Friday, October 07, 2005

NASA Website Analysis: Searching for Humanity at NASA

  • In NASA's Shuttle Mission Archive outlining the Challenger launch, NASA writers broke down, by the second, the events leading up to the explosion and ultimate failure of this launch. They did not seem to qualify these events as failures, however. Rather, it seemed as if NASA was using the fact that they were able to understand exactly what caused the explosion as a way to represent the organization as intelligent. In this case however, it was NASA’s lack of intelligence that lead to the explosion that occurred. I would consider NASA’s message here to be very strategic in preserving NASA’s reputation, or saving face. As a secondary note, and from a spiritual perspective, it was very interesting to me that this launch was delayed 6 times due to weather and other reasons, as if the universe was trying to prevent it from happening.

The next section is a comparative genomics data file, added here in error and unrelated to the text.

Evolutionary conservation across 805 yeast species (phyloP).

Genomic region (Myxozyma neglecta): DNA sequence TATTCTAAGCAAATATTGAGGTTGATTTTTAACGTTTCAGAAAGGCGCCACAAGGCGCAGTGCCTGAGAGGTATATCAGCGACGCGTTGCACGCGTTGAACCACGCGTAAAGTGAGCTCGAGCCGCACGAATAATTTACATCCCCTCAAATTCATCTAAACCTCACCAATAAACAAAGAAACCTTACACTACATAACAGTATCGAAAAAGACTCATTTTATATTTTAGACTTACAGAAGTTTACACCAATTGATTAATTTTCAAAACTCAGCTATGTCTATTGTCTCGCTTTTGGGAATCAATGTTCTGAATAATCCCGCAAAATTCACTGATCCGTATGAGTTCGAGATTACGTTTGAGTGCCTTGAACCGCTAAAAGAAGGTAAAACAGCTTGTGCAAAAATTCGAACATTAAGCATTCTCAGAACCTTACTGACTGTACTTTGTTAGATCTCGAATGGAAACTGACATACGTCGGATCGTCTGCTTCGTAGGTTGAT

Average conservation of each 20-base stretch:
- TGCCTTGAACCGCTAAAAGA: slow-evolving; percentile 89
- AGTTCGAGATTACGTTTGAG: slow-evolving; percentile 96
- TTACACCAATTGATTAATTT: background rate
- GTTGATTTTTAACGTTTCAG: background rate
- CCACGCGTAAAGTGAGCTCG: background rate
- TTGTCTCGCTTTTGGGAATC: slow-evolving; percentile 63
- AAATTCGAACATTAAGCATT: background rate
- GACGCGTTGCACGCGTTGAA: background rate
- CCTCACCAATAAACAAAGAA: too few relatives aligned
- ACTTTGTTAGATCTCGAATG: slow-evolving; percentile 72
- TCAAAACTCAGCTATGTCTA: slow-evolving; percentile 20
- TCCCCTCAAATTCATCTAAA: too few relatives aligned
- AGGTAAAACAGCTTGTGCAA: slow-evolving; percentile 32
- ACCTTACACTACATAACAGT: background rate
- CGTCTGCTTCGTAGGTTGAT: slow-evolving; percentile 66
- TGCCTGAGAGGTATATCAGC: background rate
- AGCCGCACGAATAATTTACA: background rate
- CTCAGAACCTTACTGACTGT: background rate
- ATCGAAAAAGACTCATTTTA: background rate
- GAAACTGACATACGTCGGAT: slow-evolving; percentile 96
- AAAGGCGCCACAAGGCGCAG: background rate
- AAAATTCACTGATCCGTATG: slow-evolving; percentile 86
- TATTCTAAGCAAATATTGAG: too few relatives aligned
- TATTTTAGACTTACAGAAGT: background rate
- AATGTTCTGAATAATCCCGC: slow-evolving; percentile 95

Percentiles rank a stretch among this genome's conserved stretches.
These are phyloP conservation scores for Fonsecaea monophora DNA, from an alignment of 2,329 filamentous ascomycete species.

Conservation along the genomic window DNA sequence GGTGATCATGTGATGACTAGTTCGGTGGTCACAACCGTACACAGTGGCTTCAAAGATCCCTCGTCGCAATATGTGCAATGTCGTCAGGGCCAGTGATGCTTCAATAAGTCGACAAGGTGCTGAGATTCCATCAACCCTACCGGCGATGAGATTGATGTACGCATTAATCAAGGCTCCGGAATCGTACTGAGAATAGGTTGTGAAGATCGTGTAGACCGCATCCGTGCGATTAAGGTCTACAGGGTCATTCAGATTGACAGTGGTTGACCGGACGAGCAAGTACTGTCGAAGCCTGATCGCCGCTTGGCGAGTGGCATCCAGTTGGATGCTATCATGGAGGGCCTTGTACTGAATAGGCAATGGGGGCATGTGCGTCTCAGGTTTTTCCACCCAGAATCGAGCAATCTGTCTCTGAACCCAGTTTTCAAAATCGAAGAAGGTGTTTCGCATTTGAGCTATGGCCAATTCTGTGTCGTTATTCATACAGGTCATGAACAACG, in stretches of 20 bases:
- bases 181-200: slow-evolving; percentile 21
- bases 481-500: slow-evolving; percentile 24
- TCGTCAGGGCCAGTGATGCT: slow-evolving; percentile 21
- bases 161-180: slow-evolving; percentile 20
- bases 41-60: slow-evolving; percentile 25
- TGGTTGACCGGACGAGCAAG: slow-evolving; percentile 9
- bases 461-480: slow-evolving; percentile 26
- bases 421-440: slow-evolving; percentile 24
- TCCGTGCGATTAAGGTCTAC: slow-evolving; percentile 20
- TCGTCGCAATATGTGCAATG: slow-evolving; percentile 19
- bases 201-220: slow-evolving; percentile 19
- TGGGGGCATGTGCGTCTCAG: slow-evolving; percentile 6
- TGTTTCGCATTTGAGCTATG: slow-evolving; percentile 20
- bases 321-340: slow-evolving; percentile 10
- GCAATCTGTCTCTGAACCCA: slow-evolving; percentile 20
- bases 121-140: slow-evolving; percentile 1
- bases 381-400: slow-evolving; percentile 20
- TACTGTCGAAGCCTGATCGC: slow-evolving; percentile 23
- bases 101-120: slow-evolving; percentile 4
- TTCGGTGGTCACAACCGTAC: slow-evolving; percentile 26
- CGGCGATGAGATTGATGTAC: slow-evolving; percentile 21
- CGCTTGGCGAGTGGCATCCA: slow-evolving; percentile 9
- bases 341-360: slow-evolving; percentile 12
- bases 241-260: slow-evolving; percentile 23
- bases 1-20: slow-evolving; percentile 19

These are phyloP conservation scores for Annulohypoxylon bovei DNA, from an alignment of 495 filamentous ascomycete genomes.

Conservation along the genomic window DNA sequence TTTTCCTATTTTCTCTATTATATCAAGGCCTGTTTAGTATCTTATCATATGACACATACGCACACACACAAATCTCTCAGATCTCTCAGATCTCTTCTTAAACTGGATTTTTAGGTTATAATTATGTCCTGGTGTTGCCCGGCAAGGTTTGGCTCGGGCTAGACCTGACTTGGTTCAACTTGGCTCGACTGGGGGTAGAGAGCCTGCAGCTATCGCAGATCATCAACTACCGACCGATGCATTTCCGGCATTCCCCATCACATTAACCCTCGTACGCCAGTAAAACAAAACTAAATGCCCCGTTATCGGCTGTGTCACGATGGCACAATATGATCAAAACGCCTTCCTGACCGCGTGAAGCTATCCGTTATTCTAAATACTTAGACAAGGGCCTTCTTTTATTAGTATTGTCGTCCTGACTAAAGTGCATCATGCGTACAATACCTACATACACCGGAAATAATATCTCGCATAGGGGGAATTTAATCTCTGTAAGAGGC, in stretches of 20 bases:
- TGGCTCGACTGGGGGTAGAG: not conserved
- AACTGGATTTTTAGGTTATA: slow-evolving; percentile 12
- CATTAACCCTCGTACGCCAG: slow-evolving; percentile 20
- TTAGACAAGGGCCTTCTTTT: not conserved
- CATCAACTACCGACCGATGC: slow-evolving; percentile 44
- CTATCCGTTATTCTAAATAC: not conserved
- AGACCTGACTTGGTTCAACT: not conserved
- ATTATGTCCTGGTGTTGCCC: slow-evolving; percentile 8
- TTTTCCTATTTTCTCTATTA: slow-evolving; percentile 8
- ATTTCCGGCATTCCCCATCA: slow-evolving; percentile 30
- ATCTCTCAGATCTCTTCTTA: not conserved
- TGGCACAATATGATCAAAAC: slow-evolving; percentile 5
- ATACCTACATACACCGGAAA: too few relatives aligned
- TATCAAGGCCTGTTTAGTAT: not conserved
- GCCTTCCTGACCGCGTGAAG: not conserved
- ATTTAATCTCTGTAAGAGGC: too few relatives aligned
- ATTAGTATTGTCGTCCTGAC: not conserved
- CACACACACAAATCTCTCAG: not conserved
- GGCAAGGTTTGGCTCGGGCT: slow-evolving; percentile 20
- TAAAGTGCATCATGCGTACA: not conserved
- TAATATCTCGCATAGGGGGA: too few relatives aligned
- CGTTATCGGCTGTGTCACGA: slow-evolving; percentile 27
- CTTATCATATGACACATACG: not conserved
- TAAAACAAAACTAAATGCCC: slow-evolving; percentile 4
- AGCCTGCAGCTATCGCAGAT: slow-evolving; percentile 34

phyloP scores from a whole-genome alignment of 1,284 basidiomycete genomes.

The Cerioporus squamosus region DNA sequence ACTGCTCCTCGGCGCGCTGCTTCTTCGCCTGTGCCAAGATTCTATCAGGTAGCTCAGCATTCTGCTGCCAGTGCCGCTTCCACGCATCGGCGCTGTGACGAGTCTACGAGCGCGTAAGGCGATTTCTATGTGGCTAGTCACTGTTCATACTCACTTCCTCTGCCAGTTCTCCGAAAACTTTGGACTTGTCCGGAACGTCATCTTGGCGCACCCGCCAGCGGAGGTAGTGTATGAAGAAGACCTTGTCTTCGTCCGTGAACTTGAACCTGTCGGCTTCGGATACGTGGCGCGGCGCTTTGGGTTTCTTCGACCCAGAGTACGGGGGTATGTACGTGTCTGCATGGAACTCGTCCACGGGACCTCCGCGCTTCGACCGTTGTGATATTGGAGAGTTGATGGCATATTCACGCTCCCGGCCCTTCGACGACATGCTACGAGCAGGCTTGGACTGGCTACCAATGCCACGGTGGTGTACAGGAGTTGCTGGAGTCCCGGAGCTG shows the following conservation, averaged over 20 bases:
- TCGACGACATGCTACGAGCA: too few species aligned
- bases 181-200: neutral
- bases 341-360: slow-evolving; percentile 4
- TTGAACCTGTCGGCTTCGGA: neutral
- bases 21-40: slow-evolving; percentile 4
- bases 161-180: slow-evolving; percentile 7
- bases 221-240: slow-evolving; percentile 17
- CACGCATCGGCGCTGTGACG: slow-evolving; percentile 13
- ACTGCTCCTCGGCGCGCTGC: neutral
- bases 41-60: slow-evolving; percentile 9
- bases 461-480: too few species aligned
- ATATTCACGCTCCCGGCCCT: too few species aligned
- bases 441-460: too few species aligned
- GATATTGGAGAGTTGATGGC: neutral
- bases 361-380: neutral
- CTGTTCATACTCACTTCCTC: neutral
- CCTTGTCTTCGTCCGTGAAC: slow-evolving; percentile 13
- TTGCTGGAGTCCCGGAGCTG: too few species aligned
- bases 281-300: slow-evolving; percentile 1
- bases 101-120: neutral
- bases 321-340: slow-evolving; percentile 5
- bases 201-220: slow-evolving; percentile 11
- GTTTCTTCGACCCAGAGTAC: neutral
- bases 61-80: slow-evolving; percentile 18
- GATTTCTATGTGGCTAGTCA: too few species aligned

• In terms of the way NASA represented the history of the Columbia launch in their website, I thought it was very interesting that the only synopsis of the Columbia Accident Investigation Board (CAIB) Report that NASA gives its online readers is one written by an employee of NASA. This presents a biased view of the incident, as readers are only receiving the information NASA wants them to receive, as opposed to what is actual and should be received. Please note: the actual CAIB Report for this launch is no longer linked through NASA's website.
  • In terms of the organizational culture and climate of NASA, the website makes the organization seem very citizen friendly, as if just anyone has the potential to work at NASA. (I came back into my post today to set up a link to show you the actual print on the NASAJobs website, but mysteriously, that page is not available today, 10/16/05. Maybe NASA has been reading this blog?) This seems like a persuasive tactic to get people to support NASA. I also noticed that no negative NASA incidences were mentioned in any of the organizational pages, a strategic tool known as “omitting.”

*Please note: This blog post was updated on 10/16/05- Cristina Calderaro